George P. Landow, Professor George P Landow
Johns Hopkins University Press, 1994 - Literary Criticism - 377 pages
In his widely acclaimed book Hypertext George P. Landow described a radically new information technology and its relationship to the work of such literary theorists as Jacques Derrida and Roland Barthes. Now Landow has brought together a distinguished group of authorities to explore more fully the implications of hypertextual reading for contemporary literary theory.
Among the contributors, Charles Ess uses the work of Jrgen Habermas and the Frankfurt School to examine hypertext's potential for true democratization. Stuart Moulthrop turns to Deleuze and Guattari as a point of departure for a study of the relation of hypertext and political power. Espen Aarseth places hypertext within a framework created by other forms of electronic textuality. David Kolb explores what hypertext implies for philosophy and philosophical discourse. Jane Yellowlees Douglas, Gunnar Liestol, and Mireille Rosello use contemporary theory to come to terms with hypertext narrative. Terrence Harpold investigates the hypertextual fiction of Michael Joyce. Drawing on Derrida, Lacan, and Wittgenstein, Gregory Ulmer offers an example of the new form of writing hypertextuality demands.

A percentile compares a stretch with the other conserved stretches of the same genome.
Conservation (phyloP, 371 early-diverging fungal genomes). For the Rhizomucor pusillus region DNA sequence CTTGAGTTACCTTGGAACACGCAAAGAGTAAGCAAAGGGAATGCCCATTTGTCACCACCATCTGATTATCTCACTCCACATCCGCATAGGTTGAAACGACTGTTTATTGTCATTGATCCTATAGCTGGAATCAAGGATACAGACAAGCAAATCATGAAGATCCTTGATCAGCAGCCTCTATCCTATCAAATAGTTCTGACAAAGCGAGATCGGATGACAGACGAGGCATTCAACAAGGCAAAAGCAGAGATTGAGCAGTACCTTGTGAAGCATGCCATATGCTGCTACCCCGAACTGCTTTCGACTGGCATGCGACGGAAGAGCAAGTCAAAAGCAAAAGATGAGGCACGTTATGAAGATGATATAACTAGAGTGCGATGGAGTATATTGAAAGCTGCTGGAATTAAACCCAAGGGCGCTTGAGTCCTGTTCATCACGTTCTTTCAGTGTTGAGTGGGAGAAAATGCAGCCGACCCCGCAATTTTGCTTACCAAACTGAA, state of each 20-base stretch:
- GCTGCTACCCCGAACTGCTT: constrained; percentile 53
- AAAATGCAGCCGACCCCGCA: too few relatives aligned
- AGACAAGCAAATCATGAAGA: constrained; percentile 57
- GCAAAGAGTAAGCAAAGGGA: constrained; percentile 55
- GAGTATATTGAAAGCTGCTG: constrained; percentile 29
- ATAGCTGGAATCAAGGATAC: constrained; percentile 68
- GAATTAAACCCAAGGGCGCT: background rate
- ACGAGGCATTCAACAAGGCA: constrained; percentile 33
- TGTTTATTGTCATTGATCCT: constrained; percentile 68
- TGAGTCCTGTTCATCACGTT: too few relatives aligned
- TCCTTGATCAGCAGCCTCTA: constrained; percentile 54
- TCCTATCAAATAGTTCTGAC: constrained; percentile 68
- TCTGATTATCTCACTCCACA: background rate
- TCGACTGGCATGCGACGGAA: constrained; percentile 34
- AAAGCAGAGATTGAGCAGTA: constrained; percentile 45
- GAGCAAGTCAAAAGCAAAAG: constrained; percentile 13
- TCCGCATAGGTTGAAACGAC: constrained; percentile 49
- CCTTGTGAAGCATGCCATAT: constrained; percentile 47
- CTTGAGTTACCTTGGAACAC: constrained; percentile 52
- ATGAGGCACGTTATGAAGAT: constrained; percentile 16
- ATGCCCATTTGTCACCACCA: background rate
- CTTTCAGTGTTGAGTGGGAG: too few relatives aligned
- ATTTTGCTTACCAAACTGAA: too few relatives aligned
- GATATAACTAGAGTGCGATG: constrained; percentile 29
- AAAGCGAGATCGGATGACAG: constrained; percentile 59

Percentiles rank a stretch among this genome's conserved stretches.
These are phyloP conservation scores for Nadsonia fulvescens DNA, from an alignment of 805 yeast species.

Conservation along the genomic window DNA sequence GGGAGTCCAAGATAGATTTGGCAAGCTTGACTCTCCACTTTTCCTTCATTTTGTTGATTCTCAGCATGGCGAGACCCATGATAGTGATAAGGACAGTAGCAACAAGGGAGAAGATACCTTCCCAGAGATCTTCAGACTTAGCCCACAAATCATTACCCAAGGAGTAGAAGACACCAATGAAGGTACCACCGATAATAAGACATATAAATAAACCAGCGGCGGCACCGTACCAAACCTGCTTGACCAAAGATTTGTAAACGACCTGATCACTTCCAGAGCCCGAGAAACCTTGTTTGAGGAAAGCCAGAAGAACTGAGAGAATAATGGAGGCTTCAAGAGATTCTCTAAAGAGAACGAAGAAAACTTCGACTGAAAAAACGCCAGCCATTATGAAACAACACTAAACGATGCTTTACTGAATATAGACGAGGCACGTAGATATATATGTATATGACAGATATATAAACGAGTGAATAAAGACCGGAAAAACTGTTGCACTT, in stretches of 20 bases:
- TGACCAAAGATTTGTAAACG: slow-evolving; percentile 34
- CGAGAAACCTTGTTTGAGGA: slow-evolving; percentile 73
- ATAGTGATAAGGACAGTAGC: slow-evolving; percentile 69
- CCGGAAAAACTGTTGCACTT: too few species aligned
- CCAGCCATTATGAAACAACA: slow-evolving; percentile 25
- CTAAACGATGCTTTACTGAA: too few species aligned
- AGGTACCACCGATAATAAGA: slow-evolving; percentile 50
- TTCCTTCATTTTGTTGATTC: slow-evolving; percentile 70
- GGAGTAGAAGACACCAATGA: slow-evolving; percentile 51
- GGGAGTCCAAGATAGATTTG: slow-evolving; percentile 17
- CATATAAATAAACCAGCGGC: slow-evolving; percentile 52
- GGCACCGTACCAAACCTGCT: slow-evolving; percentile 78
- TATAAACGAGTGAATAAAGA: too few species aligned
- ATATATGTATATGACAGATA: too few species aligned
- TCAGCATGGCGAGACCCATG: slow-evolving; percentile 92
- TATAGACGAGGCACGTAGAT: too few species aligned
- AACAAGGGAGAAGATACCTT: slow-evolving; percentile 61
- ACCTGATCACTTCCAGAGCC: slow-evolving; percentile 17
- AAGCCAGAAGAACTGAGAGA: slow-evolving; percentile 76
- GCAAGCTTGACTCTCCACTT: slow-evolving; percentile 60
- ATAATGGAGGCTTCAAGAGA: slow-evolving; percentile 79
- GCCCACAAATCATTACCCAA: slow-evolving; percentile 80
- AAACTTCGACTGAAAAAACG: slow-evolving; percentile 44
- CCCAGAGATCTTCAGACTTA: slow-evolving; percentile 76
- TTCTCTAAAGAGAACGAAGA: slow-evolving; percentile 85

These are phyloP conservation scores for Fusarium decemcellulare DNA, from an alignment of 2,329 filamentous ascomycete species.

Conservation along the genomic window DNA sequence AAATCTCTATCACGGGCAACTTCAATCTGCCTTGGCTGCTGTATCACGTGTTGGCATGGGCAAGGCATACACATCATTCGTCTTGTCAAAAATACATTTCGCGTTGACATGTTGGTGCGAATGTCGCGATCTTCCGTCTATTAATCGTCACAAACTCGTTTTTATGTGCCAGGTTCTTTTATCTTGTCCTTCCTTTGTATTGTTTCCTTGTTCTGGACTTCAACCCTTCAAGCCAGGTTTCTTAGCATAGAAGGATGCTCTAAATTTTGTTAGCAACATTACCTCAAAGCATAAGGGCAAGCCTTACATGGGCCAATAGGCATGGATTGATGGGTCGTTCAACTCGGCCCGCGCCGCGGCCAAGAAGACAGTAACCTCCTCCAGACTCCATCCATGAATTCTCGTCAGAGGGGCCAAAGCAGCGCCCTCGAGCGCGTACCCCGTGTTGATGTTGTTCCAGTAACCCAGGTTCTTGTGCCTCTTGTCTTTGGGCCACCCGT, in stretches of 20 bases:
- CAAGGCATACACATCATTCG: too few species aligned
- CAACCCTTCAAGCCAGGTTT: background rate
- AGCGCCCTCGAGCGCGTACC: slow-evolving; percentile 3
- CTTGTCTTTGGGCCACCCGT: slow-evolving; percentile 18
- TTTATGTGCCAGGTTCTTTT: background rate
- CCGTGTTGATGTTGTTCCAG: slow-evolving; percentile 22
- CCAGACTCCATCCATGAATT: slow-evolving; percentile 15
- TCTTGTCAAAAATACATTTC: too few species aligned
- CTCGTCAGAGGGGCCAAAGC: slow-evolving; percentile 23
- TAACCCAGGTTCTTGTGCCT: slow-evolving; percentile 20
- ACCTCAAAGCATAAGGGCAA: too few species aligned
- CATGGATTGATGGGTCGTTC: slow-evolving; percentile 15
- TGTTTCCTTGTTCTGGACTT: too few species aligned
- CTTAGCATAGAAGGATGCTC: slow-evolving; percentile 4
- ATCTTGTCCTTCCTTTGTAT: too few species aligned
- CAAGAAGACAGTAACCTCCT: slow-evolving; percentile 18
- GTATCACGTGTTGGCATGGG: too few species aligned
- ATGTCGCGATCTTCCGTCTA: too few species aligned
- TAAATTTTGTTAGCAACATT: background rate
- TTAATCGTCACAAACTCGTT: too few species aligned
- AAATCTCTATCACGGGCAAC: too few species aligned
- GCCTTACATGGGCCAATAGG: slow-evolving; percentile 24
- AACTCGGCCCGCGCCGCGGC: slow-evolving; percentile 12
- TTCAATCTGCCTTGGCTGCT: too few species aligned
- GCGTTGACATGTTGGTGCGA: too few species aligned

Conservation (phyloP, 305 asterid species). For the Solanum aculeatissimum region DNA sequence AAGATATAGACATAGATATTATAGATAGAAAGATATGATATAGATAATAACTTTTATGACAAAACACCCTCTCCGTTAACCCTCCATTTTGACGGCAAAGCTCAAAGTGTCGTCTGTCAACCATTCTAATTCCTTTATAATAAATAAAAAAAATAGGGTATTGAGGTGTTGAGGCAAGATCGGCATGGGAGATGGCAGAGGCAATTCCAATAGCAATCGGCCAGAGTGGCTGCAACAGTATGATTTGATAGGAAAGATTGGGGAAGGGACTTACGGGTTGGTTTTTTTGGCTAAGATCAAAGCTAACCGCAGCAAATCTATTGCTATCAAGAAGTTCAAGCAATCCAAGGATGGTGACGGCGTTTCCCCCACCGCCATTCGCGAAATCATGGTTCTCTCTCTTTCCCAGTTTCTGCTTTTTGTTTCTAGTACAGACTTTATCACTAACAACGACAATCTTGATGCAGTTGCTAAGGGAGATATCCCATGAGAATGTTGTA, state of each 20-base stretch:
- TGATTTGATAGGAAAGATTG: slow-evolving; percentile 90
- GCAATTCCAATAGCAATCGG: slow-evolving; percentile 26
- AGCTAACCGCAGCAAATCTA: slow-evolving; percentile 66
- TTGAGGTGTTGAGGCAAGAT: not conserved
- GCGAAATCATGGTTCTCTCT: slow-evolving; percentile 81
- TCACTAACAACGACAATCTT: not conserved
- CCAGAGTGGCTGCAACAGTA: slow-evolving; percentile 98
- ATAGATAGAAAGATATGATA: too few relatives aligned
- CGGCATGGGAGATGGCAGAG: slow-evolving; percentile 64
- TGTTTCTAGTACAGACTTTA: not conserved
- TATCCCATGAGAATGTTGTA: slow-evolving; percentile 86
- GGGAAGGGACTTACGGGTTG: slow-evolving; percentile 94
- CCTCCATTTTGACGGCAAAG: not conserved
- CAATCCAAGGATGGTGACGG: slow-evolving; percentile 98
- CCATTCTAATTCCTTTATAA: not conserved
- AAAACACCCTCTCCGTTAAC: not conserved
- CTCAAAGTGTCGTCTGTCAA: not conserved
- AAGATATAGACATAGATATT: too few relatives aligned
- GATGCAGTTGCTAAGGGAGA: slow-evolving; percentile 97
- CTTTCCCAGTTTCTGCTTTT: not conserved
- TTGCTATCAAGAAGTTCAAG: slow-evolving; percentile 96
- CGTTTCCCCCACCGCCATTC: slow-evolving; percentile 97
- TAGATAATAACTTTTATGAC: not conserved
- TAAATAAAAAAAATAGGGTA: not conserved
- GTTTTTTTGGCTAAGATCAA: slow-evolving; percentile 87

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The usercharacter will be allowed some leeway , but by use of Playwright , an
expert system with knowledge of dramatic structure ( perhaps not totally unlike an
intelligent version of Afternoon ' s anti - narrator ) , the situations and actions ...
Perhaps hypertextuality is closer than I imagine to Celtic bards ' forms of
knowledge ( assuming it is true that they memorized millions of lines ) . It conjures
up the vision of these human books living on the margins of a world destroyed by
His family hired an investigator , perhaps a hard - boiled type , to check into this
death . That would be the alphabetic style of cognition , trying to find the truth of it
. But what does the miranda pattern show ? The facts are the same in both ...
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